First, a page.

Certain analytics technologies provide scenario planning capabilities, which enable managers to model different potential scenarios and outcomes. This can supercharge the effectiveness of decision making, as it provides front-row seats to see how different decisions will impact the organisation – all without having to commit to one particular course of action.
When this scenario modelling is ‘multi-dimensional’, you can see how change in one area of the business will impact on other areas, to ensure the whole business is optimised for success.
Whether it’s a change in legislation, cuts in funding or changes to company structure – managers can plan and prepare in advance and reduce the risk of any nasty surprises.
4. Free up more time to spend on what matters
Chances are, businesses that are not using analytics to carry out their planning are probably relying solely on spreadsheets.
Think of the number of different spreadsheets in your department alone and think of how many hours are spent in a typical week updating these – the answer is probably too many.
While spreadsheets are widely seen as the building blocks of planning, relying on spreadsheets alone is neither a reliable or efficient way of preparing for the future.
Repetitive administration tasks can hold companies back and are not always necessary.
A better approach may be to utilise a ‘planning analytics’ solution to reduce these time-consuming jobs and simplify planning, budgeting and forecasting processes.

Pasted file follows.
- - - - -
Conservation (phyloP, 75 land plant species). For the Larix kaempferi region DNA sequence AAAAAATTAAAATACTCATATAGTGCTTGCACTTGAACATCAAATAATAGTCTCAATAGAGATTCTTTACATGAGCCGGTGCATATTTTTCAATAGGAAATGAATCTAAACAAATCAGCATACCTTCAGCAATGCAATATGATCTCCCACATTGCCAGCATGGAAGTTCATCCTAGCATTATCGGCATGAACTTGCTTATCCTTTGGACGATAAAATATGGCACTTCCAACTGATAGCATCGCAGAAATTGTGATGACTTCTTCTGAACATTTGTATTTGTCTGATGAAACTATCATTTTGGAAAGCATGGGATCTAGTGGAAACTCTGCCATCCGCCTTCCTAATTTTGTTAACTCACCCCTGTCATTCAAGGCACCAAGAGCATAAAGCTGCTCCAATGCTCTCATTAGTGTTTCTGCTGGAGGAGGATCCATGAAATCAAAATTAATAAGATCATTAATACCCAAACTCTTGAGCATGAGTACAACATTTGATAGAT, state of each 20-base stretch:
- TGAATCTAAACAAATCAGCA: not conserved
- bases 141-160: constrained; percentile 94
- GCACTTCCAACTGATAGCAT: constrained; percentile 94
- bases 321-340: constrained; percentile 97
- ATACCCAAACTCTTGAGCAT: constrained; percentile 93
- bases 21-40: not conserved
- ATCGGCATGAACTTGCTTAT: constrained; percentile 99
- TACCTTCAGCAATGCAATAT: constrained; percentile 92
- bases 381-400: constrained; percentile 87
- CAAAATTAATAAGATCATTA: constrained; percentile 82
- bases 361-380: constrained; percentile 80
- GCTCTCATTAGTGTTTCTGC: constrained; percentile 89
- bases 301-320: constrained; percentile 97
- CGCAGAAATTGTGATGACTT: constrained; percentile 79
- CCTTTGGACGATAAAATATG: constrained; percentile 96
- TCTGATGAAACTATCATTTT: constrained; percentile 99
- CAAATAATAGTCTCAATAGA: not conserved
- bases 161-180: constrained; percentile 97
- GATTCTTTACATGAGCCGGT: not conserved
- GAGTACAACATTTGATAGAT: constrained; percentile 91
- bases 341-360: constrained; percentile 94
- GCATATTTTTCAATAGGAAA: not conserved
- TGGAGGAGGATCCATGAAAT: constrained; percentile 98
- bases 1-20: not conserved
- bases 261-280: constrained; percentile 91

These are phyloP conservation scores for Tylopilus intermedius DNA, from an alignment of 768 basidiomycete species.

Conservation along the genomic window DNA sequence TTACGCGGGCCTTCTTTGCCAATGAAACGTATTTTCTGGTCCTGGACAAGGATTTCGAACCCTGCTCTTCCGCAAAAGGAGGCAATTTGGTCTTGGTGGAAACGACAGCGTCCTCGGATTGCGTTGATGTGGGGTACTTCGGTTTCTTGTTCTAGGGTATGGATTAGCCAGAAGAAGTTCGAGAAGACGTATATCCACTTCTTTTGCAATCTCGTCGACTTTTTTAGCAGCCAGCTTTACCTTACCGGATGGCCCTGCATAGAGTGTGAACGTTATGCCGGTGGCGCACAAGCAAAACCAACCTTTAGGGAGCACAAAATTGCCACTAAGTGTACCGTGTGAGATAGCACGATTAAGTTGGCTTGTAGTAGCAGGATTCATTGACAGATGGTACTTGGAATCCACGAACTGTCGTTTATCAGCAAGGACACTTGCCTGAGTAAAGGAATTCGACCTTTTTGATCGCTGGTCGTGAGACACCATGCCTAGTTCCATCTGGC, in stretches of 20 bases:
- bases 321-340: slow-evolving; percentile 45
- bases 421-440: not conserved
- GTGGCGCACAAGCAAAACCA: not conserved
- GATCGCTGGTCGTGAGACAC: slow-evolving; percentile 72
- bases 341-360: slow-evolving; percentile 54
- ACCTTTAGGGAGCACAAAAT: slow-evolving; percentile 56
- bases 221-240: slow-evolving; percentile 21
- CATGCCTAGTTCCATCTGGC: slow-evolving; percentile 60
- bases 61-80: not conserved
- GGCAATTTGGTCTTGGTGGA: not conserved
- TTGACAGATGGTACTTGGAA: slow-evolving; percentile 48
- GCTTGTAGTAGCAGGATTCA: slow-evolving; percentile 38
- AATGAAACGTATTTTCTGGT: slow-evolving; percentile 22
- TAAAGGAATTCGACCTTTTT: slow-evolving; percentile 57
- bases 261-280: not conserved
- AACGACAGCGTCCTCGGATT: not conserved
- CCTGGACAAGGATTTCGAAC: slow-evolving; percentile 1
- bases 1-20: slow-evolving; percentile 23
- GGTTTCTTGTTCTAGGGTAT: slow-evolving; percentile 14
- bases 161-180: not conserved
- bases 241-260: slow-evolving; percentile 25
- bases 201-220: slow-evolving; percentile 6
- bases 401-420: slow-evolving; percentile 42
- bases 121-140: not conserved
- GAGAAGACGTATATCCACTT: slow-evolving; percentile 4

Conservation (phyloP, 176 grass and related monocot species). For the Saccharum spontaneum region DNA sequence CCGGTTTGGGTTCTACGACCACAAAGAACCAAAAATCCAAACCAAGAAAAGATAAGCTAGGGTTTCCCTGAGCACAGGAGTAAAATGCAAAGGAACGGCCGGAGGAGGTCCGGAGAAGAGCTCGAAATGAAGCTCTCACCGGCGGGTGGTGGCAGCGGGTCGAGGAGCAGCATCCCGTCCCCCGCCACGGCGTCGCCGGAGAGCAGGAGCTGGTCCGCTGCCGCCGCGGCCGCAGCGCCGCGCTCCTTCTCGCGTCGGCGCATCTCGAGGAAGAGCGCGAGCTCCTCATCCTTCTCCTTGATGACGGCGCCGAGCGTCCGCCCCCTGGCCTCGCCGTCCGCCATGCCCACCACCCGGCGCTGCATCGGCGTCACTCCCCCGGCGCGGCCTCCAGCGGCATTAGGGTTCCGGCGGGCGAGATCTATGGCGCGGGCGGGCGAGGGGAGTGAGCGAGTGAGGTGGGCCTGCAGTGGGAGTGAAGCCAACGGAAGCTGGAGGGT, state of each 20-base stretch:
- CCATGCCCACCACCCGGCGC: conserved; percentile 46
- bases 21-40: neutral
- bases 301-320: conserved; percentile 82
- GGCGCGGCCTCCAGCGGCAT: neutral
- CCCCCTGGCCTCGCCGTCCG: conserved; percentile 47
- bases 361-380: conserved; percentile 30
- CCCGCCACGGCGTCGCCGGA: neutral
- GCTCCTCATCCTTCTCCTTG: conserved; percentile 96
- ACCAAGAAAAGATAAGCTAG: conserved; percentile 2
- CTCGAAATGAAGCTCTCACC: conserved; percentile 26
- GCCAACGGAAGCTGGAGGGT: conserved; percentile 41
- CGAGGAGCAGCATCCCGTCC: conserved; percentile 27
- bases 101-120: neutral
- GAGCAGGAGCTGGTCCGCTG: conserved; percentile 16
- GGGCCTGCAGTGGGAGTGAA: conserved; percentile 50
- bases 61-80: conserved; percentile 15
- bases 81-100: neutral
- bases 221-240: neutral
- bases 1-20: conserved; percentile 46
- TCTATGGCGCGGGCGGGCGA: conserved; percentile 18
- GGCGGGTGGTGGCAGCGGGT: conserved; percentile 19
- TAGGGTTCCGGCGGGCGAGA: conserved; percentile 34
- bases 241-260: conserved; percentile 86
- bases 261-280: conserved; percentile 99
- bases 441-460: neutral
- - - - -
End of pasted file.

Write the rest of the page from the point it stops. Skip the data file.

This eradicates the need for data input-led roles and allows the costs associated with these positions to be better utilised in higher-value tasks. Not only does this provide financial benefits in terms of ROI, but it also works to the advantage of employees by allowing them to focus on ‘what they’re trained to do’ over routine tasks.
Ultimately, analytics frees up more time to spend on the initiatives that really matter, positioning organisations in the best place to meet objectives.
5. Full organisational view of planning
Without a holistic picture of the organisation, it’s impossible to safeguard it against future changes.
While localised planning limited to individual departments and teams may be convenient, it doesn’t offer the scale of impact needed for success. To truly prepare for the future, the whole organisation has to be on board.
Another downside of relying on spreadsheets alone to plan is that they’re simply not designed to tell the whole story. With different teams using different spreadsheets, input methods and analysis techniques, and little collaboration between this data, the task of collating and making sense of it isn’t an easy one.
On top of this, manually inputting data into Excel documents leaves room for human error, with various studies even suggesting that almost 9 out of 10 spreadsheets contain errors.
Planning analytics software puts all this sporadic data into one centralised place to give a 360-degree view of an organisation.
Through this, you’ll be able to see and understand your business at a granular level so that you can gain early insight into the health of your organisation and plan with confidence.